The former president was arraigned on September 6th in this case (meaning he had the list of his crimes read to him in the courtroom), but trial dates have not been set. However, Trump’s already notorious mugshot was taken in Georgia just days ago; it is the first mugshot for any U.S. president in history. Unlike some of the other federal level cases, Trump, if elected president again, cannot pardon himself, because this is a state level crime. The case is being presided over by Judge Scott McAfee. Prior to this, McAfee was most well known for being a state inspector general involved in investigating several fraud cases in the Georgia state government.

Conclusion

With former president Trump leading the race to be the Republican nominee in 2024, the consequences of these criminal charges become even more severe. The former president is now embroiled in four very different high profile cases that have produced almost 100 felony counts, with penalties ranging from fines in the thousands to even jail time. His legal counsel continues to aggressively push back against the prosecutors to drop these cases, making the already complex situations even more messy. Adding fuel to the fire, the former president himself is using his platform to make the U.S. judicial systems appear unjust and biased against him. If Donald Trump were elected Republican nominee, these cases would still continue, but we have no idea how they would potentially affect his campaign, or the presidential election at large. We will just have to see how these tumultuous legal proceedings play out. This is a path that America has never walked before, and our road ahead is incredibly shaky.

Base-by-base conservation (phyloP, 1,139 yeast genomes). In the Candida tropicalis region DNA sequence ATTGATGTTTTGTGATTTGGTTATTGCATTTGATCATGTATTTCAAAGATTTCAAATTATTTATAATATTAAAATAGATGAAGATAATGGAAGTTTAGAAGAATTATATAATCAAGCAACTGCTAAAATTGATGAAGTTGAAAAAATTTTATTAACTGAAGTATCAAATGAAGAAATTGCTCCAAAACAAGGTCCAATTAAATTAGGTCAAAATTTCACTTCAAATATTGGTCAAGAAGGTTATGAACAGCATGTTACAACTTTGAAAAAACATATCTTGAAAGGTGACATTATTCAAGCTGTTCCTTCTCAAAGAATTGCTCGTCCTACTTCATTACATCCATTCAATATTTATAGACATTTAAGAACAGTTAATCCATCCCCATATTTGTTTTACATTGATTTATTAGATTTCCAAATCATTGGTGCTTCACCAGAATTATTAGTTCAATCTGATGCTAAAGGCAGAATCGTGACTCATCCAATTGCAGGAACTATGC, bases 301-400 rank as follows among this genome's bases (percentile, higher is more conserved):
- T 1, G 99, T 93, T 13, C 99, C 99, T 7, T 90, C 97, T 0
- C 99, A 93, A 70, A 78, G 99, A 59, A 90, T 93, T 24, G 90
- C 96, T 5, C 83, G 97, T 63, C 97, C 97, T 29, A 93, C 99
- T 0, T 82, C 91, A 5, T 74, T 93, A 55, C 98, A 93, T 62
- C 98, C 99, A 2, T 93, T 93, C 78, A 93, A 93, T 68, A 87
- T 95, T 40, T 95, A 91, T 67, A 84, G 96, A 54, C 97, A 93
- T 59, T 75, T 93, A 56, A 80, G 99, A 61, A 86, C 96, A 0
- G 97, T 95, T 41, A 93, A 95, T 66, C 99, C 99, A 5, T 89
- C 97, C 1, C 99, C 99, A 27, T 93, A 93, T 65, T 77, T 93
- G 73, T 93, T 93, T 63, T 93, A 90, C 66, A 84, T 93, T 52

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About the Contributor
Iyla Hernden ’26, Writer/Graphic Artist

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    Rebecca HolmesSep 11, 2023 at 9:40 am

    Excellent reporting (and brilliant formatting)!